Julius Schnorr von Carolsfeld
Julius Schnorr von Carolsfeld (March 26, 1794 - May 24, 1872) was a German painter.
Schnorr was born at Leipzig, where he received his earliest instruction from his father Johann Veit Schnorr (1764-1841), a draughtsman, engraver and painter.
At seventeen he entered the Academy of Vienna, from which Johann Friedrich Overbeck and others who rebelled against the old conventional style had been expelled about a year before. In 1818 he followed the founders of the new artistic brotherhood, the Nazarene movement in their pilgrimage to Rome. This school of religious and romantic art abjured modern styles and reverted to and revived the principles and practice of earlier periods. At the outset an effort was made to recover fresco painting and monumental art, and Schnorr found opportunity of proving his powers, when commissioned to decorate with frescoes, illustrative of Ariosto, the entrance hail of the Villa Massimo, near the Lateran. His fellow-laborers were Cornelius, Overbeck and Veit.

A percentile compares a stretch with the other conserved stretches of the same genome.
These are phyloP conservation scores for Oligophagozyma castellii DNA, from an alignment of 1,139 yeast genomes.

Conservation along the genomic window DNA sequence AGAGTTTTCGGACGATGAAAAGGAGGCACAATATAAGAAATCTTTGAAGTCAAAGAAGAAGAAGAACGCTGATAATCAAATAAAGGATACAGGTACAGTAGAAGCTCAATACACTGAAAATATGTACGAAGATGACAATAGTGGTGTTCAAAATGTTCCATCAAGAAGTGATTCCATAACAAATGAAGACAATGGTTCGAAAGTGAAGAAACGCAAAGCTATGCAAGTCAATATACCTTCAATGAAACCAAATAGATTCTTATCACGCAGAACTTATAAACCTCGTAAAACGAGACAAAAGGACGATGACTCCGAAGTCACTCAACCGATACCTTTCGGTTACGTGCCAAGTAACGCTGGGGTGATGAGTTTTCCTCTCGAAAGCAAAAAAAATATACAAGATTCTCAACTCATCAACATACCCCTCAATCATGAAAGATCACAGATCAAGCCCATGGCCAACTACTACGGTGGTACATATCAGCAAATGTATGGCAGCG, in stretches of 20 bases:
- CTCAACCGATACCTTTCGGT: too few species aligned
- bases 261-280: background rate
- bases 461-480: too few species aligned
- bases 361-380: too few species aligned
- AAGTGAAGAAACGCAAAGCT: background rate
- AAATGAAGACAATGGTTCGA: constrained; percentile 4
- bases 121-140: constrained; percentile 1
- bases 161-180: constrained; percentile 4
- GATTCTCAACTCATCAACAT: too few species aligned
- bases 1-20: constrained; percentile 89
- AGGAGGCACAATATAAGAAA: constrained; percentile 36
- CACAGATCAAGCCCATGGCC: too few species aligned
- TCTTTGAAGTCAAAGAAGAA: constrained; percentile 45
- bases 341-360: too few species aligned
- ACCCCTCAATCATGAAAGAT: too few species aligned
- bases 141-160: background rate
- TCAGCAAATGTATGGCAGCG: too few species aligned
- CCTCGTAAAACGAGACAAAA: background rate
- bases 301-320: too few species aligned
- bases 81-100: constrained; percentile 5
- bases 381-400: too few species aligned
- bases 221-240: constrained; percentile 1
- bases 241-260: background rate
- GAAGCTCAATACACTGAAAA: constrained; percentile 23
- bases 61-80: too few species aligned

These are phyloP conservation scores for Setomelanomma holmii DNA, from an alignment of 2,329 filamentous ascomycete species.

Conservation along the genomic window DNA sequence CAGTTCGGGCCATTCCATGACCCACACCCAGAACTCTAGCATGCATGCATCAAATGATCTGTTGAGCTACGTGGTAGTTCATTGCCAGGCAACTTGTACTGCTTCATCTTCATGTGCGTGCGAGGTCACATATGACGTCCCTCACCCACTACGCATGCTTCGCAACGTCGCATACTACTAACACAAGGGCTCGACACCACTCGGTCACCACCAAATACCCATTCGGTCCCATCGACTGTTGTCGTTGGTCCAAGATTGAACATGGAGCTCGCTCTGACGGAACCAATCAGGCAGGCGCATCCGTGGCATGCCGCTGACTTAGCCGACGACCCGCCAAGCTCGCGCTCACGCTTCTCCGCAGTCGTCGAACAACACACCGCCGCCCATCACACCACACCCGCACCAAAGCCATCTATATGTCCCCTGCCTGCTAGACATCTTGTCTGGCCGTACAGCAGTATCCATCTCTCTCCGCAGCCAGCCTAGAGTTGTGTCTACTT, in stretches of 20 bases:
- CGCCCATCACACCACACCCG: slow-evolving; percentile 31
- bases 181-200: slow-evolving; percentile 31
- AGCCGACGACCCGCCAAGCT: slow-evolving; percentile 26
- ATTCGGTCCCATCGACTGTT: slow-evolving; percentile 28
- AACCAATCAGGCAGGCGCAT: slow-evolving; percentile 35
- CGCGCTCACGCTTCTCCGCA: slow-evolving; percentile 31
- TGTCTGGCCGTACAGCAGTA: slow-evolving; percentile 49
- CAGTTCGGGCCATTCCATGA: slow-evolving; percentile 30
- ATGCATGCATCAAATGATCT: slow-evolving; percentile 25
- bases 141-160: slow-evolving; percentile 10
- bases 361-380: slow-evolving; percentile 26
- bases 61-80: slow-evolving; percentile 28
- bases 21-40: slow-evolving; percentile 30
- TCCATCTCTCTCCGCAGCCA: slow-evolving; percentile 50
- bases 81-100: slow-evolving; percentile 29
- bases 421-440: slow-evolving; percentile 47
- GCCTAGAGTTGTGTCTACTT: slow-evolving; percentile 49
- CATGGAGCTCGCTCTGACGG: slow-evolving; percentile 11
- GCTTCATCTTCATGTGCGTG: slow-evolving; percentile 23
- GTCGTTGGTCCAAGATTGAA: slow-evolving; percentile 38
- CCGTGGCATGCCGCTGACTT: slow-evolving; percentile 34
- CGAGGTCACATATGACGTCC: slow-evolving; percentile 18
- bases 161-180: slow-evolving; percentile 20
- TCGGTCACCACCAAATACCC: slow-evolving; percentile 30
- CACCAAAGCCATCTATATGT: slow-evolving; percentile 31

His second period dates from 1825, when he left Rome, settled in Munich, entered the service of King Ludwig, and transplanted to Germany the art of wall-painting learned in Italy. He showed himself qualified as a sort of poet-painter to the Bavarian court; he organized a staff of trained executants, and set about clothing five halls in the new palace with frescoes illustrative of the Nibelungenlied. Other apartments his prolific pencil decorated with scenes from the histories of Charlemagne, Frederick Barbarossa and Rudolph of Habsburg. These interminable compositions are creative, learned in composition, masterly in drawing, but exaggerated in thought and extravagant in style.
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